After having said all this, you’re probably now expecting me to make some huge turnaround, to explain to you why the Hugos still matter, and why it’s still important to talk about them and nominate for them.  But the thing is, I can’t….

(9) GET TO KNOW YOUR GUFFERS. Voting on the Get Up-and-over Fan Fund (GUFF) delegate to Worldcon 75 contiues until April 1.’ The candidates’ platforms and general information about voting is here. The online ballot is here. Voting is open to all interested fans, regardless of nationality.

Elizabeth Fitzgerald is interviewing the candidates online — Donna Maree Hanson, Sam Hawke, Belle McQuattie, and the tandem of Alexandra Pierce and Alisa Krasnostein. Her first two interviews are up —

You’re currently working on a PhD focused on feminism in romance. How have you found this has impacted on your SFF writing?

The PhD studies so far have benefited my writing. Part of the study involves reading widely–French philosophers, feminist theory, queer theory–and I find that all mind-expanding. I’m not free to write as much as I’d like but I find with a bit of discipline (say an hour a day, at least) I can do both the PhD and write. I take a writing day once a week too. I don’t think you can study romance without touching on feminism and gender, and that is interesting to say the least. As I’m undertaking a creative writing PhD, l will be writing a novel. That novel is going to be an SF novel, post-human, focussing on gender equality and romance too. To write that novel I have to read SF dealing with that topic as well as straight romance, which is part of my research. Lots of reading. I read Left Hand of Darkness aloud to myself so I could experience it at a deeper level. So it’s a journey that I can bend to include both sides of my interests in genre.

What are you most looking forward to about Worldcon 75?

Is it cheating to say everything? I’m really looking forward to talking to fans and learning more about other areas of SFF that I don’t get exposure to normally, especially because I don’t know much about European SFF. I’m really excited to explore Finland and see another part of the world. I’m also a super huge fan of moose, and I’m hoping to see some … from a very safe distance.

(10) FAKE KNEWS. NakedSecurity tells how everyone, including members of Congress, can spot a fake twitter account. Personally, I don’t think the problem is that they are that hard to spot, but that want to believe the messages and don’t stop to ask the question.

When was it created?

As the Washington Post notes, the fake Flynn account was created a day after the authentic @GenFlynn went offline. Suspicious timing, eh? The creation date can be helpful in spotting bogus accounts, particularly when they’re created at the same time as major news breaks about whatever parodied/spoofed person they’re based on.

(11) ZETA OVER BUT NOT OUT. Mothership Zeta announced plans to go on hiatus four months ago, and the new issue of the magazine confirms that it will be the last issue for now. Here’s a quote from Mur Lafferty’s editorial.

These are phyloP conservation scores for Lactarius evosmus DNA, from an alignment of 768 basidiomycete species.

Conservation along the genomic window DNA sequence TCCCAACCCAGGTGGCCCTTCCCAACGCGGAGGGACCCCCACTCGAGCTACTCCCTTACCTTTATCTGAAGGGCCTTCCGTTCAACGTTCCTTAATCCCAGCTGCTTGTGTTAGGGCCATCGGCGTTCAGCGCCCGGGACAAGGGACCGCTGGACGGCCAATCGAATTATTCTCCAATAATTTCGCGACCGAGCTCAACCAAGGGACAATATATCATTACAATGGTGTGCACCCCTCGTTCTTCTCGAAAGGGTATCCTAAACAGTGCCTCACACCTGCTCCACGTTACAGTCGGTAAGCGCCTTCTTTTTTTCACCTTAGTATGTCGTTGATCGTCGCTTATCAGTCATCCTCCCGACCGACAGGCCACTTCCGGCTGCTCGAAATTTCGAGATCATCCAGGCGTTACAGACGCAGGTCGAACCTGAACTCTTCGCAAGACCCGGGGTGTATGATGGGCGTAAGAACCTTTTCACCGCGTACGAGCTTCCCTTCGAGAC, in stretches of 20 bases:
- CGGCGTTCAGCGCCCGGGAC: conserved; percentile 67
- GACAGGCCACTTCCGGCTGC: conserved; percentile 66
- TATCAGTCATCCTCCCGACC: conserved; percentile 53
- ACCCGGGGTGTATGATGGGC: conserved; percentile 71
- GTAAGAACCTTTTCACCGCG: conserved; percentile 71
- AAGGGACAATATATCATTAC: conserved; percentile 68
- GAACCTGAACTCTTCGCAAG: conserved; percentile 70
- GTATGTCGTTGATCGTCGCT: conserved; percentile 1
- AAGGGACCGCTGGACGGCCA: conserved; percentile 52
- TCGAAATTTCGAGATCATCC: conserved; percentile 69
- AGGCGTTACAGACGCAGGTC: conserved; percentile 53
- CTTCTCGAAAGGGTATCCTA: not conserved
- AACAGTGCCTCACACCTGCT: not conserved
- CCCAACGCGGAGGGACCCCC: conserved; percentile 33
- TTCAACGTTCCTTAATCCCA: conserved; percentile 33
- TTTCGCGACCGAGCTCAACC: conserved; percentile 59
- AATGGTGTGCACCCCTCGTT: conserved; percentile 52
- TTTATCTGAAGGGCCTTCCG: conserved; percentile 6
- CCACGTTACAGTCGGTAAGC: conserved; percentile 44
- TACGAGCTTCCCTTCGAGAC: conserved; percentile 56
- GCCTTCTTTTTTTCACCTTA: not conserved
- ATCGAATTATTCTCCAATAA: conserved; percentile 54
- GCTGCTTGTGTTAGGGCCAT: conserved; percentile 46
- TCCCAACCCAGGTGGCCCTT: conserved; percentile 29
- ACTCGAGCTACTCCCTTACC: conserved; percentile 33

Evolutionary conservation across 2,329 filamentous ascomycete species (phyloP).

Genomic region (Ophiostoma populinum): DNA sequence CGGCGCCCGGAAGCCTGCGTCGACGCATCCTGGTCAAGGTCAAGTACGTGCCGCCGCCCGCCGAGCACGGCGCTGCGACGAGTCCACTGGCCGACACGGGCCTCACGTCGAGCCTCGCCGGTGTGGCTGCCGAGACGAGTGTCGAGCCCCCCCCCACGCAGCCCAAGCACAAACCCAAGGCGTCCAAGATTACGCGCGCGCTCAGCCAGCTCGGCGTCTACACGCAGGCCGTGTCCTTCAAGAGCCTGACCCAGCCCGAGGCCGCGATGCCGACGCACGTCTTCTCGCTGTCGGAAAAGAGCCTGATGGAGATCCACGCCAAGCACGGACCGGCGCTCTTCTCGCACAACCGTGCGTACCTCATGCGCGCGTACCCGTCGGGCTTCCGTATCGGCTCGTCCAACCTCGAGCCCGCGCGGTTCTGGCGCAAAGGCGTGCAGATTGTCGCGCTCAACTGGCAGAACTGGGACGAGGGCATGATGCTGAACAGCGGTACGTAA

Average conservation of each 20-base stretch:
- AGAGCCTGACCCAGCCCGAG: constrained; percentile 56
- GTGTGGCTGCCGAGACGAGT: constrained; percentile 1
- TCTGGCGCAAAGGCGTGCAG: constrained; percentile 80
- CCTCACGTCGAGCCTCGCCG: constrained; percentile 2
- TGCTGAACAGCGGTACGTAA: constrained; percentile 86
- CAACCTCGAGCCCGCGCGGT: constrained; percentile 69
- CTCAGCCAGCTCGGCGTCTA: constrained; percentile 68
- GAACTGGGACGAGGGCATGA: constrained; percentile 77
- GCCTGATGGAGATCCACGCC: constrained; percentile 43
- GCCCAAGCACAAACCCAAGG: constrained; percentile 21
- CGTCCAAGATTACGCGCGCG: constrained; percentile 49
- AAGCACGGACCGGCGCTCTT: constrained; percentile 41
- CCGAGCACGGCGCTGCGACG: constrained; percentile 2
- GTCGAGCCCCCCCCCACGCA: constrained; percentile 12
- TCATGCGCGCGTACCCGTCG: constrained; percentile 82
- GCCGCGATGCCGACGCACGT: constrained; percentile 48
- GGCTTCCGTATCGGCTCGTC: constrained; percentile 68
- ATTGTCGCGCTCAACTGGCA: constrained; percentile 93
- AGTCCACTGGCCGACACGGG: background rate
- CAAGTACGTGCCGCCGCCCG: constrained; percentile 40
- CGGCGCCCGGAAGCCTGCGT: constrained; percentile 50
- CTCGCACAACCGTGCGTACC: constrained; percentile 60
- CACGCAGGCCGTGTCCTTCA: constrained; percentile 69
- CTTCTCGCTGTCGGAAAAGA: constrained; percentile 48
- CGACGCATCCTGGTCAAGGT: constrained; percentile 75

The discussion you hear from nearly every short fiction publication is the worry about money. We are an experiment from Escape Artists, the awesome publisher of free audio fiction; we knew we were taking a risk with creating an ezine that you had to pay for.

We’re fiercely dedicated to paying our authors, our nonfic writers, our artists, and our editorial team. We did our best with the budget we had, but once the money ran out, we had to take a hard look at ourselves. So we are taking some time to figure out a new way of delivering this publication.

We have no current plans to shutter the magazine for good. We are going to take the next few months and look at our options. We may come back with a crowdfunding effort through Patreon, Kickstarter, or IndieGogo. We may come up with other solutions. But we all believe in this magazine, and believe that the world needs satisfying, fun science fiction now more than ever. We want to bring that to you.

[Thanks to Mike Kennedy, Mark-kitteh, David K.M.Klaus, JJ, and John King Tarpinian for some of these stories. Title credit goes to File 770 contributing editor of the day Peer Sylvester.]

86 thoughts on “Pixel Scroll 2/16/17 This Scroll Is Spelt Raymond Luxury Pixel, But It’s Pronounced ‘Godstalker Manfile’

  1. What did Ninefox Gambit fans think of Yoon Ha Lee’s novelette “Extracurricular Activities,” published this week by Tor.com? (It’s a prequel.)

    I’ll admit I read two chapters of Ninefox Gambit and put it down, although given all the buzz I’ll probably pick it up again. I didn’t think “Extracurricular Activities” was anything special, but it was much more approachable than Ninefox Gambit, and since it’s a prequel, it may be a better entry point to her “Machineries of Empire” series.

  2. @Greg


    I found it an enjoyable story, but that’s as someone who has read 9FG and gets the significance of the character. It may not carry the same weight for someone who hasn’t read the novel.

  3. @Mark


    Thanks. Maybe we need to add a gender column to our author table. Of course I’d still have to remember to check it . . . for some reason my mind was sure that “Yoon” was a female name.

    That table could also be useful for an article on whether there’s a measurable difference between stories by men vs. women.